Monday, 21 December 2009

Why save seed?

Growing vegetables and herbs for their seed rather than for their leaves, fruits or roots is fun and satisfying, but presents challenges to the backyard gardener beyond the usual run-of-the-mill ones all we gardeners face. It’s Spring here in southern Australia and hot and dry – just the sort of weather that tempts one out of the garden periodically for a tea-break, virtuously self-justified by the secondary activity of jotting down a few seed saving ideas for the novice…


Saving seed requires that you grow vegetables long after you would normally have tossed them out and replanted that space with something else. Why do it? And do you need to do it, given the plethora of standard and heritage seeds available at every garden shop?

In the first place, growing vegies from seed is economical because you get about 20 seeds in a packet for the price of a single seedling in a punnet. If you then take the next step and save the seed from the best few plants raised from that packet you purchased, then you can cut down on one of the major costs of gardening (the others being the cost of compost, mulch and water – more on these another day).  My garden has between 80 and 100 different vegetables and herbs in production during the warmer months – purchasing that number of seed packets anew each year runs up a bill of some hundreds of dollars. I can afford that expense now while I’m still working, but I’ll need my seed-saving skills to be well-developed by retirement, when I’ll need to live more frugally.

DSCN0035 Besides that sense of independence that seed saving gives the gardener, it’s more fun to plant out your own seed – which you normally have in abundance – that to open an expensive commercial seed packet only to find out that the manufacturer has been miserly to the point of insult.

Saving money aside, some other really good reasons for saving seed are these: -

Growing vegies right through their life-cycle brings Mother Nature into that small space down your back yard for you to enjoy; vegetable and herb flowers are attractive, colourful and often aromatic, attracting all sorts of interesting insects and birds to your garden. Not to mention humans! So few folk have seen carrot flowers standing two metres tall, alive with tiny insect pollinators and smelling a deep rich creamy smell that’s both delicate and fragrant. These pollinators also visit your other crops; so you feed them, and they work for you.DSCN0060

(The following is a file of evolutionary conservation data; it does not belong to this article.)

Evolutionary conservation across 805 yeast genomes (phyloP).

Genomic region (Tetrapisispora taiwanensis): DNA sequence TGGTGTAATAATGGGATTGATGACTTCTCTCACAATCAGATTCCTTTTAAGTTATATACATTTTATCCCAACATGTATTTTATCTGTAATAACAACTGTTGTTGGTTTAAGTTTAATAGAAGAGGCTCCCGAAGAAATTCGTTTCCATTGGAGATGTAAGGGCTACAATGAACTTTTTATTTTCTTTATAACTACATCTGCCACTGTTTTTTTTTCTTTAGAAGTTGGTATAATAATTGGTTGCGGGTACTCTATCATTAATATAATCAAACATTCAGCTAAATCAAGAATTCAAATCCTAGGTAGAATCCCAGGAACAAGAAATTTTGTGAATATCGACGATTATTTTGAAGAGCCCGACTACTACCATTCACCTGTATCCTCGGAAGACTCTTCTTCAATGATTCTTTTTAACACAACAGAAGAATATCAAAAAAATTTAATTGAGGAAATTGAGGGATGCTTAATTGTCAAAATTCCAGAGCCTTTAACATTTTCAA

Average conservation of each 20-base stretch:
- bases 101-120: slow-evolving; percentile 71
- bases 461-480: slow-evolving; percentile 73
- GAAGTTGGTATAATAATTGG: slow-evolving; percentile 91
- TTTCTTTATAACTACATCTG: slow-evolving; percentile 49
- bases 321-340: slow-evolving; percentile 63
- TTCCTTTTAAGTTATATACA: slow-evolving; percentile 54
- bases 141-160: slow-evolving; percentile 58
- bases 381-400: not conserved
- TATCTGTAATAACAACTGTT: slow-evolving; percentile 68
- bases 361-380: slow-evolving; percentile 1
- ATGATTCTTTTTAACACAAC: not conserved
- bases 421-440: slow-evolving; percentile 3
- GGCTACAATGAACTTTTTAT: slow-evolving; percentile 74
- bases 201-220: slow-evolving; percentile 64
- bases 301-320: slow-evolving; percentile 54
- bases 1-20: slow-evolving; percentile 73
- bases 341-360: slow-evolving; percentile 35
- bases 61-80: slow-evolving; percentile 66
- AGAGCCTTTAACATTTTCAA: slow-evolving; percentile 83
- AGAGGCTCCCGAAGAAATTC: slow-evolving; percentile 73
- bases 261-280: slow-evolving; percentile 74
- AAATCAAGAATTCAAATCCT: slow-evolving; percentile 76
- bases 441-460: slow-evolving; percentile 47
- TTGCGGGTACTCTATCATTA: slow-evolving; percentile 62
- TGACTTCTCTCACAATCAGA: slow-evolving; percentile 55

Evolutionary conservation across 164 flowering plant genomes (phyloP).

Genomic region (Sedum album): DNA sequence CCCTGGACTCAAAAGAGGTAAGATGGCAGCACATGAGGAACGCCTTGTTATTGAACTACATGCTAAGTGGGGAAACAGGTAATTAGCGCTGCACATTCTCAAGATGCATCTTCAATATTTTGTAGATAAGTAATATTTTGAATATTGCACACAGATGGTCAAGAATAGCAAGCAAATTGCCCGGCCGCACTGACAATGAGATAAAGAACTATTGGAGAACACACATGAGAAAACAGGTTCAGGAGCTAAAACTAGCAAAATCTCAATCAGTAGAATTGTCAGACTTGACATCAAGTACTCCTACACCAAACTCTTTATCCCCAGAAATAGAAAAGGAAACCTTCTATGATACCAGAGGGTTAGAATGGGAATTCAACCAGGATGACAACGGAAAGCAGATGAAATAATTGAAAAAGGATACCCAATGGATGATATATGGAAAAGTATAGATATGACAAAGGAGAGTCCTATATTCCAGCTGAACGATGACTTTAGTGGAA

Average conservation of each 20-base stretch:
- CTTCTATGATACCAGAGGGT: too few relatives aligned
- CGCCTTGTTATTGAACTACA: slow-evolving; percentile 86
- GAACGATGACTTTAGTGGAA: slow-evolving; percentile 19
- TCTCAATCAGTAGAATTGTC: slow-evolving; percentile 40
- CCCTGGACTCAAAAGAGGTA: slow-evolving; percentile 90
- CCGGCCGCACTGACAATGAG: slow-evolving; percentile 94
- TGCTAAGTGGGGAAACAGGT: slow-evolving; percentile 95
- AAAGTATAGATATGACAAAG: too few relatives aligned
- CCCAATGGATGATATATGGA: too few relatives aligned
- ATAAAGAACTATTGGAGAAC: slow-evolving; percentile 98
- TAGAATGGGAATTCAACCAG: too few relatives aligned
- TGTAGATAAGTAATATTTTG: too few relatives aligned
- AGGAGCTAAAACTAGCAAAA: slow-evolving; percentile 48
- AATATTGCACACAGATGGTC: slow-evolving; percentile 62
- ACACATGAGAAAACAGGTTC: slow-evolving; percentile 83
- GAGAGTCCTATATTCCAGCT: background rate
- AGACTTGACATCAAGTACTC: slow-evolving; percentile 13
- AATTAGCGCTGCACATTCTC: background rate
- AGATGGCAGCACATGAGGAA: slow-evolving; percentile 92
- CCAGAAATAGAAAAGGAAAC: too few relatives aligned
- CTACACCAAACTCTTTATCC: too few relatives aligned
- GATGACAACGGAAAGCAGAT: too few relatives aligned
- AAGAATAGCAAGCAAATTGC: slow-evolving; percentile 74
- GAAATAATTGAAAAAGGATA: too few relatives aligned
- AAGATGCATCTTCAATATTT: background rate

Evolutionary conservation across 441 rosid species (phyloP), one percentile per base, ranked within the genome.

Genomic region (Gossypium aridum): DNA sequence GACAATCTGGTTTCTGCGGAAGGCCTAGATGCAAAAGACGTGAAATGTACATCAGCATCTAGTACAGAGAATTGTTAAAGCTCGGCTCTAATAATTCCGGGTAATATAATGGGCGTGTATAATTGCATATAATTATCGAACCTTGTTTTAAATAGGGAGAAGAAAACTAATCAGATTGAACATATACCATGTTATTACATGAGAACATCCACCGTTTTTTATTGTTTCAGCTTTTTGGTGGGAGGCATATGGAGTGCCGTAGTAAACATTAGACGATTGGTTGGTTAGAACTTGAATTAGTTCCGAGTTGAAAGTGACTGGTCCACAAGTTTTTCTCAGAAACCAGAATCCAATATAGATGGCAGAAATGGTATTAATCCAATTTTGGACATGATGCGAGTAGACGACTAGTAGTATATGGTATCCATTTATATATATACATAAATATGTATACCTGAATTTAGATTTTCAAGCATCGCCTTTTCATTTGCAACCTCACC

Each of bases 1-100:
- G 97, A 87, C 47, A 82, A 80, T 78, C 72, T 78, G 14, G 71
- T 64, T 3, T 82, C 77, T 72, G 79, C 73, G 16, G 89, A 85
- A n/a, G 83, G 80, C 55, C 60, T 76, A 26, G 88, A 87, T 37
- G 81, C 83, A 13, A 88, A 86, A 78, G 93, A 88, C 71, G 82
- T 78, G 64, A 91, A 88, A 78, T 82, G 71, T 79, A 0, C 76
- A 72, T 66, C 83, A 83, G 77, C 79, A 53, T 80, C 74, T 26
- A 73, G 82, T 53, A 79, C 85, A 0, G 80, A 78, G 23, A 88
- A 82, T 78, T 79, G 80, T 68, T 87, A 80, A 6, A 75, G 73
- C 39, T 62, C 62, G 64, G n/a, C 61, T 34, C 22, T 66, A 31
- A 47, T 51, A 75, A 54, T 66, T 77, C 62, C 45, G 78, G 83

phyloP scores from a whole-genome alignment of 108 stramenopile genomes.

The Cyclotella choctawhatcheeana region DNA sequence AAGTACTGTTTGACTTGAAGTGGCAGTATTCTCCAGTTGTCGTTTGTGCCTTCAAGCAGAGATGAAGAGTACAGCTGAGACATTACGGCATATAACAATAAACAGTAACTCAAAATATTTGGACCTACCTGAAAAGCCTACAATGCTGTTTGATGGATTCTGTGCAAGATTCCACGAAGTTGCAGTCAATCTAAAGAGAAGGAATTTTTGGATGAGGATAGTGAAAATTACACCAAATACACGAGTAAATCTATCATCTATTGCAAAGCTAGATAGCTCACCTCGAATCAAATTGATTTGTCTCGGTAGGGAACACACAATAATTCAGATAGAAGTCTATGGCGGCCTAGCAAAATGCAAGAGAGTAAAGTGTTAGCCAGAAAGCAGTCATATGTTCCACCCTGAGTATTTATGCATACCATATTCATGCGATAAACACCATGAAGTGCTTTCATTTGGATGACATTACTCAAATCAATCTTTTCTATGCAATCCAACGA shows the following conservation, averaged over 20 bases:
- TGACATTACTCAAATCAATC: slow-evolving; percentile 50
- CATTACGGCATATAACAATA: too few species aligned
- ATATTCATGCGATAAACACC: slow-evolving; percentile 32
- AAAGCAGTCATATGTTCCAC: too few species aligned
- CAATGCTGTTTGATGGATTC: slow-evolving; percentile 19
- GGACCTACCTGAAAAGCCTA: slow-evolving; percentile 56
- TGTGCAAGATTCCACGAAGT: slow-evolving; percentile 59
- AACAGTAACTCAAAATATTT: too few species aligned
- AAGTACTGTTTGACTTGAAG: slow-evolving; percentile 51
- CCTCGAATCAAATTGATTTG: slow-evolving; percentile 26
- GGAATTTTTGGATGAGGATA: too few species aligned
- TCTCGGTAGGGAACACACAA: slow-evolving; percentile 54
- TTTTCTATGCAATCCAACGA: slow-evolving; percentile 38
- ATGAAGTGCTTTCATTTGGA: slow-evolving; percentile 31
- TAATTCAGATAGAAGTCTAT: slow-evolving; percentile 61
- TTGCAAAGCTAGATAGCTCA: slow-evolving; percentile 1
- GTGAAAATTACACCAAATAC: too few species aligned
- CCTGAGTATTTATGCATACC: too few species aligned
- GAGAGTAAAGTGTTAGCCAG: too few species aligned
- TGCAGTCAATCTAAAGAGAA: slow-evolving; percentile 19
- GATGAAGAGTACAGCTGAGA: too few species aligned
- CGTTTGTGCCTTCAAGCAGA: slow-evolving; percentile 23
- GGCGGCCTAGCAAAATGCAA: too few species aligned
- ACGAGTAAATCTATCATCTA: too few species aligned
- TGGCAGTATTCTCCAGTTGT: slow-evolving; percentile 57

Shelling, processing and storing seeds is a reflective and peaceful activity that can pass the hours in a far more satisfying way than sitting in front of the television set, helping you to unwind in simple manual activity after a day or week in the office or factory. Do it with a friend.

Seeds make a very personal and valued gift to another gardener, and swapping seeds is a pleasant way to meet and mix with others, and to try new varieties. The Hills and Plains Seed Savers group has demonstrated this simple philosophy time and time again, with almost none of the complex overheads like committees, agendas and clubrooms that polarise other types of club.


You can never grow and save all the seeds varieties that are in the seed catalogues; you are going to have to choose! By all means, experiment and try them all, then pick the ones that work in your soil and your climate, and that you will actually eat and enjoy. Often enough, too many of the one type (like pumpkins) will cross-fertilize, and ruin your original stock – once you’ve settled on your tried and true favourites, stick with them and grow them on. It can be fun raising rare or little known seeds, but only if they work for your area and your table.

Finally, you don’t need to save every seed variety every year, but seed stocks need to be refreshed to be viable. This year I’ve weeded out all those old seeds I’ve had for up to five years (over 100 varieties) and I’m regenerating those that did well before. I have, for example, about ten different chilli varieties, and I’m having a ‘chilli year’ to freshen up my seed stock. True – I don’t eat much chilli, but they’re pretty plants for swapping, and appreciated by our Indian neighbours.



Maggie said...

Great article Andrew, another reason to save seeds is to eat them.
I have coriander, fennel, dill and parsley, celery seeds I grew my self.
And after the saving of the seed and adding them to cooked or raw foods, there is all the different seeds that you can sprout and add to summer salads.
Broccoli sprouts have far more nutrients than broccoli!

Maggie said...

Happy Christmas Everyone.